Mr. de Silva has also held extensive discussions with CSG Red List Authority Dr. James Perran Ross of the Department of Wildlife Ecology and Conservation, University of Florida, America, about organizing an IUCN Red List Assessment for the three crocodile species (see graphic) in this region — Crocodylus palustris (Mugger), Crocodylus porosus (Saltwater crocodile) and Gavialis gangeticus (Gharial) — which will not only be important for Sri Lanka and the region but also for the World Red List. Sri Lanka has the Mugger and the Salty.

The first day of the Scientific Sessions will be devoted to South Asia, with Mr. de Silva and his team having already garnered “a big response” from India, Pakistan, Nepal and Bangladesh, it is understood.

“The world-famous Madras Crocodile Bank of India too will play a big role,” said Mr. de Silva, explaining that its Director and Chief Veterinarian are expected in Sri Lanka for in-depth talks shortly.

Referring to the numerous symposia that will be held, he said that during the one on the ‘Human-Crocodile Conflict’, world experts will present papers and discuss this critical issue, suggesting ways and means of not only protecting humans from attack but also crocodiles, as after each attack on humans many crocodiles are killed, posing a major danger to this ancient group of reptiles.

Another symposium will be on the Gavialis gangeticus (Indian gharial), found in the Indian subcontinent, mainly in the rivers of northern India and eastern Pakistan, he said, adding that “we have a good live specimen exhibited at the Dehiwela Zoological Gardens”.

Mr. Anslem de Silva bidding for the next World Crocodile Conference in Manila (May 2012)

Other interesting facets of the conference will be a presentation of archaeological evidence with regard to crocodiles and crocodile artefacts by famous zoo-archaeologist Kelum Manamendra-Arachchi; an exhibition of crocodile paintings by one of the foremost animal artists of the country, Jayantha Jinasena; an exhibition of crocodiles by leading photographers; and the launch of several large volumes on crocodiles.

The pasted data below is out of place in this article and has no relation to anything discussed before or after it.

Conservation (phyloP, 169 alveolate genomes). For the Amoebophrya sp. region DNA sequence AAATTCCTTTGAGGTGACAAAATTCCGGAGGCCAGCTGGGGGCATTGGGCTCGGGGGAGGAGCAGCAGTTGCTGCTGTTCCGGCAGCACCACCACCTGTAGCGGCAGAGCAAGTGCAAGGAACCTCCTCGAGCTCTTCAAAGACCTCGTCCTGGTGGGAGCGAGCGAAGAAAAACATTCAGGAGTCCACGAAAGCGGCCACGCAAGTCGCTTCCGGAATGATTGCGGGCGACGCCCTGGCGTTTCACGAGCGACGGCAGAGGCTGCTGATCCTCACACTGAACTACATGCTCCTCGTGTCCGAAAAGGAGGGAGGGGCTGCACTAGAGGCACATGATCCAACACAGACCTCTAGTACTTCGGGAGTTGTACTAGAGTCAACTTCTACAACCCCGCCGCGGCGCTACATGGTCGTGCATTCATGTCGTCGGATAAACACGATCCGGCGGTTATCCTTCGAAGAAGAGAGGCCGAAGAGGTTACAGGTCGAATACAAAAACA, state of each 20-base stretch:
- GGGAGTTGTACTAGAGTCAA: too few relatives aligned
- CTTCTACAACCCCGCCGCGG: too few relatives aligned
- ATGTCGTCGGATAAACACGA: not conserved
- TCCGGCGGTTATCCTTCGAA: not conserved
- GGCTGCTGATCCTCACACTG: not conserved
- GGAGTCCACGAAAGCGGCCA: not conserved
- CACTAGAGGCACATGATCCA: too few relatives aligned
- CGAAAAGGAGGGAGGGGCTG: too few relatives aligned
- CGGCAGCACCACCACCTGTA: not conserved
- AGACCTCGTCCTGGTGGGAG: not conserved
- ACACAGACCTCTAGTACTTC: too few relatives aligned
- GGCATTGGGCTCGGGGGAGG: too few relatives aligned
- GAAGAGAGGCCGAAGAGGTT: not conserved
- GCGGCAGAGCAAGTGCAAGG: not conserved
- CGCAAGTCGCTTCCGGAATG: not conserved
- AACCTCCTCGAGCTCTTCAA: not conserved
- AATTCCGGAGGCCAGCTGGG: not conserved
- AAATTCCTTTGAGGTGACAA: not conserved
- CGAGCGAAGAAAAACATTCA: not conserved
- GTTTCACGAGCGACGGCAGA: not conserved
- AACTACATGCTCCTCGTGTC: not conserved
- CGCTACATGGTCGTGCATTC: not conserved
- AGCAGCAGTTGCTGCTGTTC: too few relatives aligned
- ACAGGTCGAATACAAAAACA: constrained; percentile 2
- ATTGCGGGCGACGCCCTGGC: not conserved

It will not be just meetings and talk about crocodiles, the Sunday Times learns, but delegates will show their commitment to research on this much-maligned creature by bringing in one or two items to go under the gavel. During the banquet on the last day, these items will be auctioned, says Mr. de Silva, adding that all the proceeds will go to research.

Big names in the government and private sectors such as the Department of Wildlife Conservation, the National Zoological Gardens (Mr. de Silva has been informed that officials of these institutions are working on research papers to be presented at the meeting), the Sri Lanka Tourism Promotion Bureau, the Sri Lanka Convention Bureau, Hayleys, Hatton National Bank and Odel (with an eye-catching satchel) have already indicated their interest in supporting this important conference, it is understood.

At this conference, the sting is certainly not in the tail but only benefits, according to Mr. de Silva, for after its conclusion all profits will be channelled by the Regional CSG to give a helping hand to young researchers.

All these efforts will be for the voiceless crocodiles6, he stressed, “for it is our duty to protect them”.

Conference open to all

The World Crocodile Conference is open to all. Anyone may attend the conference after registration. For more details please contact the Conference Secretariat in Colombo, Lanka Exhibition & Conference Services (Pvt) Ltd., by emailing  or the Conference Director: Anslem de Silva at
Information on the world forum may be accessed at:

Meanwhile, Mr. de Silva has invited both amateur artists and professional photographers to offer their paintings, sketches and photographs of crocodiles in their habitats for display during the conference.